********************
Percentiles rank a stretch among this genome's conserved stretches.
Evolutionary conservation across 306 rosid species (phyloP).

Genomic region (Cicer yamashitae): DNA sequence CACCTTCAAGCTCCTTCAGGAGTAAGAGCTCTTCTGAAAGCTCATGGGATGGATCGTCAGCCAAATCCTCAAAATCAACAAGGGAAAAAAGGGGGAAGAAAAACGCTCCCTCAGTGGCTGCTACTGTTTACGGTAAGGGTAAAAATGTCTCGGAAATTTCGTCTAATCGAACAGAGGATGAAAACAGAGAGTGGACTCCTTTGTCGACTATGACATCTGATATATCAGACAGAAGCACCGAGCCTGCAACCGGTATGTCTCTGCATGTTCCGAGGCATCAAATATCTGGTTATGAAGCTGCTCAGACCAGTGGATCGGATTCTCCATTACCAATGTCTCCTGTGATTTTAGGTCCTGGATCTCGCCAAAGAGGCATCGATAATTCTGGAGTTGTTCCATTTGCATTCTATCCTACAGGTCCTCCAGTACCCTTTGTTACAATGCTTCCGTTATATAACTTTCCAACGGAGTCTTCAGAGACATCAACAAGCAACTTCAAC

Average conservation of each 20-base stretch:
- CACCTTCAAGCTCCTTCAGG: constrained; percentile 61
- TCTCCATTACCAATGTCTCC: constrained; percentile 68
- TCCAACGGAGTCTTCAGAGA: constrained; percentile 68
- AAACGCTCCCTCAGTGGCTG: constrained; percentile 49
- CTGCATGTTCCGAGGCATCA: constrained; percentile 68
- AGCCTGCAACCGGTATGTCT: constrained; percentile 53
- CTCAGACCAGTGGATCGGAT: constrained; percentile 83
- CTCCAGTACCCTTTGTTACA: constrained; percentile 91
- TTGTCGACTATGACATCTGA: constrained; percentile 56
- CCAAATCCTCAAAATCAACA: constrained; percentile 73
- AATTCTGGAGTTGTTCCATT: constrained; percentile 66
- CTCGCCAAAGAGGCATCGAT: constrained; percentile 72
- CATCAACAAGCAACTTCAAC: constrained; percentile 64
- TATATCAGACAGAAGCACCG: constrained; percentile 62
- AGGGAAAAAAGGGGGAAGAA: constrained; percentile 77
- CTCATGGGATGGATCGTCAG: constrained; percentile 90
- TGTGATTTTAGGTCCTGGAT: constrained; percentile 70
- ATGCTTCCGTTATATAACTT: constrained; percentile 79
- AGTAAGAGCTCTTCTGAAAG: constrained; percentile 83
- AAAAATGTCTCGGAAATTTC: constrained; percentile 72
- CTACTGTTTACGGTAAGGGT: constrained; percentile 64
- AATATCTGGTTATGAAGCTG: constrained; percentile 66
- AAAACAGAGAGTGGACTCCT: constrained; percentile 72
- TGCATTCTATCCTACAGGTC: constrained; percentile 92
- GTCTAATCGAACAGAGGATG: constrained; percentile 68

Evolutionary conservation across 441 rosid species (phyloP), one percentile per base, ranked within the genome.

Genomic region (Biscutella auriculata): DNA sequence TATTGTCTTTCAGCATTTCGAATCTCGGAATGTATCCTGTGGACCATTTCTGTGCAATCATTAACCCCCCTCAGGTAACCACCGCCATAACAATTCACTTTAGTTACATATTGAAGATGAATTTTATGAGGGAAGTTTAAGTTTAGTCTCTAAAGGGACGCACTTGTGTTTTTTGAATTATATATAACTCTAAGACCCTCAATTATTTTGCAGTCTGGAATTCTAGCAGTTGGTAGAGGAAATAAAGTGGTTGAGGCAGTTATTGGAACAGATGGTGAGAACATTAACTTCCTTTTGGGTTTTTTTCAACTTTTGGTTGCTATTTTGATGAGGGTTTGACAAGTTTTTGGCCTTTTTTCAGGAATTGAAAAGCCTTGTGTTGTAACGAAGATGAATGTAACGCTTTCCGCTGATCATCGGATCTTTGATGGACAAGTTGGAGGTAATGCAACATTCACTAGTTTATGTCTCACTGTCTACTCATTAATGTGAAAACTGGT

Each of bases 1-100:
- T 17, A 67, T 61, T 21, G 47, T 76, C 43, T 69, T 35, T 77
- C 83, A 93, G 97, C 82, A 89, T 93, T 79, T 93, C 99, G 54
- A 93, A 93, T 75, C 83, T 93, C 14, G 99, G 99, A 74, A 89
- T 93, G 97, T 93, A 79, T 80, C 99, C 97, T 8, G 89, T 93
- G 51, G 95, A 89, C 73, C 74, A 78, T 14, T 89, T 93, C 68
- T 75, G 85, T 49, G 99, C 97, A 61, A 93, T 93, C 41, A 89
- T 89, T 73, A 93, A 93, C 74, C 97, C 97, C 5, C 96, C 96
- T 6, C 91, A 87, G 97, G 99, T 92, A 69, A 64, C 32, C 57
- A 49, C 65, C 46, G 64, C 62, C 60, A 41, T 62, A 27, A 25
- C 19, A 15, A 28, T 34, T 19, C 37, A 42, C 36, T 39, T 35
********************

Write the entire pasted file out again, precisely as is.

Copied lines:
Percentiles rank a stretch among this genome's conserved stretches.
Evolutionary conservation across 306 rosid species (phyloP).

Genomic region (Cicer yamashitae): DNA sequence CACCTTCAAGCTCCTTCAGGAGTAAGAGCTCTTCTGAAAGCTCATGGGATGGATCGTCAGCCAAATCCTCAAAATCAACAAGGGAAAAAAGGGGGAAGAAAAACGCTCCCTCAGTGGCTGCTACTGTTTACGGTAAGGGTAAAAATGTCTCGGAAATTTCGTCTAATCGAACAGAGGATGAAAACAGAGAGTGGACTCCTTTGTCGACTATGACATCTGATATATCAGACAGAAGCACCGAGCCTGCAACCGGTATGTCTCTGCATGTTCCGAGGCATCAAATATCTGGTTATGAAGCTGCTCAGACCAGTGGATCGGATTCTCCATTACCAATGTCTCCTGTGATTTTAGGTCCTGGATCTCGCCAAAGAGGCATCGATAATTCTGGAGTTGTTCCATTTGCATTCTATCCTACAGGTCCTCCAGTACCCTTTGTTACAATGCTTCCGTTATATAACTTTCCAACGGAGTCTTCAGAGACATCAACAAGCAACTTCAAC

Average conservation of each 20-base stretch:
- CACCTTCAAGCTCCTTCAGG: constrained; percentile 61
- TCTCCATTACCAATGTCTCC: constrained; percentile 68
- TCCAACGGAGTCTTCAGAGA: constrained; percentile 68
- AAACGCTCCCTCAGTGGCTG: constrained; percentile 49
- CTGCATGTTCCGAGGCATCA: constrained; percentile 68
- AGCCTGCAACCGGTATGTCT: constrained; percentile 53
- CTCAGACCAGTGGATCGGAT: constrained; percentile 83
- CTCCAGTACCCTTTGTTACA: constrained; percentile 91
- TTGTCGACTATGACATCTGA: constrained; percentile 56
- CCAAATCCTCAAAATCAACA: constrained; percentile 73
- AATTCTGGAGTTGTTCCATT: constrained; percentile 66
- CTCGCCAAAGAGGCATCGAT: constrained; percentile 72
- CATCAACAAGCAACTTCAAC: constrained; percentile 64
- TATATCAGACAGAAGCACCG: constrained; percentile 62
- AGGGAAAAAAGGGGGAAGAA: constrained; percentile 77
- CTCATGGGATGGATCGTCAG: constrained; percentile 90
- TGTGATTTTAGGTCCTGGAT: constrained; percentile 70
- ATGCTTCCGTTATATAACTT: constrained; percentile 79
- AGTAAGAGCTCTTCTGAAAG: constrained; percentile 83
- AAAAATGTCTCGGAAATTTC: constrained; percentile 72
- CTACTGTTTACGGTAAGGGT: constrained; percentile 64
- AATATCTGGTTATGAAGCTG: constrained; percentile 66
- AAAACAGAGAGTGGACTCCT: constrained; percentile 72
- TGCATTCTATCCTACAGGTC: constrained; percentile 92
- GTCTAATCGAACAGAGGATG: constrained; percentile 68

Evolutionary conservation across 441 rosid species (phyloP), one percentile per base, ranked within the genome.

Genomic region (Biscutella auriculata): DNA sequence TATTGTCTTTCAGCATTTCGAATCTCGGAATGTATCCTGTGGACCATTTCTGTGCAATCATTAACCCCCCTCAGGTAACCACCGCCATAACAATTCACTTTAGTTACATATTGAAGATGAATTTTATGAGGGAAGTTTAAGTTTAGTCTCTAAAGGGACGCACTTGTGTTTTTTGAATTATATATAACTCTAAGACCCTCAATTATTTTGCAGTCTGGAATTCTAGCAGTTGGTAGAGGAAATAAAGTGGTTGAGGCAGTTATTGGAACAGATGGTGAGAACATTAACTTCCTTTTGGGTTTTTTTCAACTTTTGGTTGCTATTTTGATGAGGGTTTGACAAGTTTTTGGCCTTTTTTCAGGAATTGAAAAGCCTTGTGTTGTAACGAAGATGAATGTAACGCTTTCCGCTGATCATCGGATCTTTGATGGACAAGTTGGAGGTAATGCAACATTCACTAGTTTATGTCTCACTGTCTACTCATTAATGTGAAAACTGGT

Each of bases 1-100:
- T 17, A 67, T 61, T 21, G 47, T 76, C 43, T 69, T 35, T 77
- C 83, A 93, G 97, C 82, A 89, T 93, T 79, T 93, C 99, G 54
- A 93, A 93, T 75, C 83, T 93, C 14, G 99, G 99, A 74, A 89
- T 93, G 97, T 93, A 79, T 80, C 99, C 97, T 8, G 89, T 93
- G 51, G 95, A 89, C 73, C 74, A 78, T 14, T 89, T 93, C 68
- T 75, G 85, T 49, G 99, C 97, A 61, A 93, T 93, C 41, A 89
- T 89, T 73, A 93, A 93, C 74, C 97, C 97, C 5, C 96, C 96
- T 6, C 91, A 87, G 97, G 99, T 92, A 69, A 64, C 32, C 57
- A 49, C 65, C 46, G 64, C 62, C 60, A 41, T 62, A 27, A 25
- C 19, A 15, A 28, T 34, T 19, C 37, A 42, C 36, T 39, T 35